Wednesday, May 18, 2016

The transgender debate and shrapnel

As in any cultural conversation, the participants are myriad. In the transgender debate, there are several to note:

1) Medical professionals who see gender dysphoria (transgenderism) as a condition to be treated in various forms. Some promote embracing a gender identity of choice disregarding biology; some stay neutral; some promote a match between biological sex and gender identity.
2) Liberal pundits who are pushing for a certain cultural coming of age.
3) Conservative pundits who fear certain cultural developments.
4) Religious leaders on differing sides of the issues.
5) Individuals who have biological conditions that predispose them to gender dysphoria.
5) Individuals who have gender dysphoria with or without biological conditions who want to pursue a gender identity in contrast to their biological sex.
6) Individuals who have gender dysphoria with or without biological conditions and want to have a gender identity which matches their biological sex.
7) Various parties that identify closely with #1-6 though don't fit a category easily.
8) The others I've missed.

As Christians proceed (especially those who hold to gender and sex being related to humans as image bearers of God), we need to be aware that this debate is never simply to one party in the conversation.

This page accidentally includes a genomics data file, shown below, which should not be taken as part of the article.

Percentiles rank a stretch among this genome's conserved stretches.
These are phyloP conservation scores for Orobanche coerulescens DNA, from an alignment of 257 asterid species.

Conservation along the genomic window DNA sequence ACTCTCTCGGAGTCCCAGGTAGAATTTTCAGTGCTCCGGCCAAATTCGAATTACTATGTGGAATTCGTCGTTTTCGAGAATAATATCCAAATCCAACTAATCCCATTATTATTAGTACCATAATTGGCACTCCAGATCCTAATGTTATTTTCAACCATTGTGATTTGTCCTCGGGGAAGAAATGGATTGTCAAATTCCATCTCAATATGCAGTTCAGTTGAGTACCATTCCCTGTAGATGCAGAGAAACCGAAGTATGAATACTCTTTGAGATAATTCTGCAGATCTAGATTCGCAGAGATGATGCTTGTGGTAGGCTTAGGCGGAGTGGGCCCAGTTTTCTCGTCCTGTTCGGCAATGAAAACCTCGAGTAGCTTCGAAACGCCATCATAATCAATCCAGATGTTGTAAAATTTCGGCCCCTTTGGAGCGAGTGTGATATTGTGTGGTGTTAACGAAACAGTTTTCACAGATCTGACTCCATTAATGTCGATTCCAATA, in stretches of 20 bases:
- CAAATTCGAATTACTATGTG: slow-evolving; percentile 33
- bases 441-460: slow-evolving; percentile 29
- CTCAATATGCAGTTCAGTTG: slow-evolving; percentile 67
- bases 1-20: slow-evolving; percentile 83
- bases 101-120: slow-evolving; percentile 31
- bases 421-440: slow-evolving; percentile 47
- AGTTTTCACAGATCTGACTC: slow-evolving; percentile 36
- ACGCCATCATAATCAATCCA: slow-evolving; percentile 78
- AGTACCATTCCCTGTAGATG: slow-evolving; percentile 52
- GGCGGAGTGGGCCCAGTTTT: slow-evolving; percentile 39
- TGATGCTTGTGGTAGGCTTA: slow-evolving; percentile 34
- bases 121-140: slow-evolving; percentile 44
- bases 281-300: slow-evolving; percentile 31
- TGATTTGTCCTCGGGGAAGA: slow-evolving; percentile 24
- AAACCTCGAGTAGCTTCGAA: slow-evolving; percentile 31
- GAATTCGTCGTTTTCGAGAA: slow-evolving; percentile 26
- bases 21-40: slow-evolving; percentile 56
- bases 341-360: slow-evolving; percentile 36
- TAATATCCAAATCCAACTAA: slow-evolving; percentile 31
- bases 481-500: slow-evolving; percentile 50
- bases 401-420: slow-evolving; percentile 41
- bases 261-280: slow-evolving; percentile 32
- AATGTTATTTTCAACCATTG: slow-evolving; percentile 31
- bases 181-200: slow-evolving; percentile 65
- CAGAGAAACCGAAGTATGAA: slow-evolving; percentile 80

For example, when someone writes blogs against liberal pundits, exposing the shaky foundations of the transgender debate (two interesting examples here and here), it's easy to ignore those suffering and hurting with gender dysphoria. Can it be avoided? I'm not sure. But we should at least be aware that the culture war produces shrapnel. We can lessen it by at least naming who our conversation partner(s) is(are) (and who is not being addressed). (If any one wonders, I'm writing primarily to conservative Christians with the understanding that others are listening in.)

Are we talking with pundits? Or people with gender dysphoria (who God created in His image as an immortal being, who He loves, sent His Eternal Son Jesus Christ to die, and will give eternal life if any believe in Jesus and repent of sin)? Are we addressing conservative Christians or liberal Christians? Are we speaking to individuals or institutions?

Often conservative Christians receive criticism for being insensitive to minorities, those experiencing shame and abuse, and the like. The reason is because conservative Christians often aim their guns at liberal pundits and "Christian" liberals. They go after ideas and institutions, but forget about the individuals in play who have no power and no hope. Most Christians are extremely loving and sensitive to those in the throes of all manner of temptations, feelings of hopelessness and powerlessness, and various states of dysphoria. But in print they go after ideologies, and then individuals get hurt. The "that hurts" card or "I feel judged" card is really not an argument any one should build their ideological foundations on, but all the same, it is tough to win a war (think Vietnam) when innocent people take shrapnel and the effects are documented.

Jesus somehow mastered the ability to show love to individuals and offer hope for repentance for all sinners, and yet at the same time, could attack intellectuals, leaders, and institutions with precision. May the LORD raise up a generation like our Messiah.

1 comment:

Tim said...

Well said. Luke 7:36 and on show Jesus loving a sinner (not just an "average sinner" the text tells us) and yet doing so in a way that the sinner recognizes their sin. He allowed such a woman to touch him in public. I want to live and love like Jesus, somehow.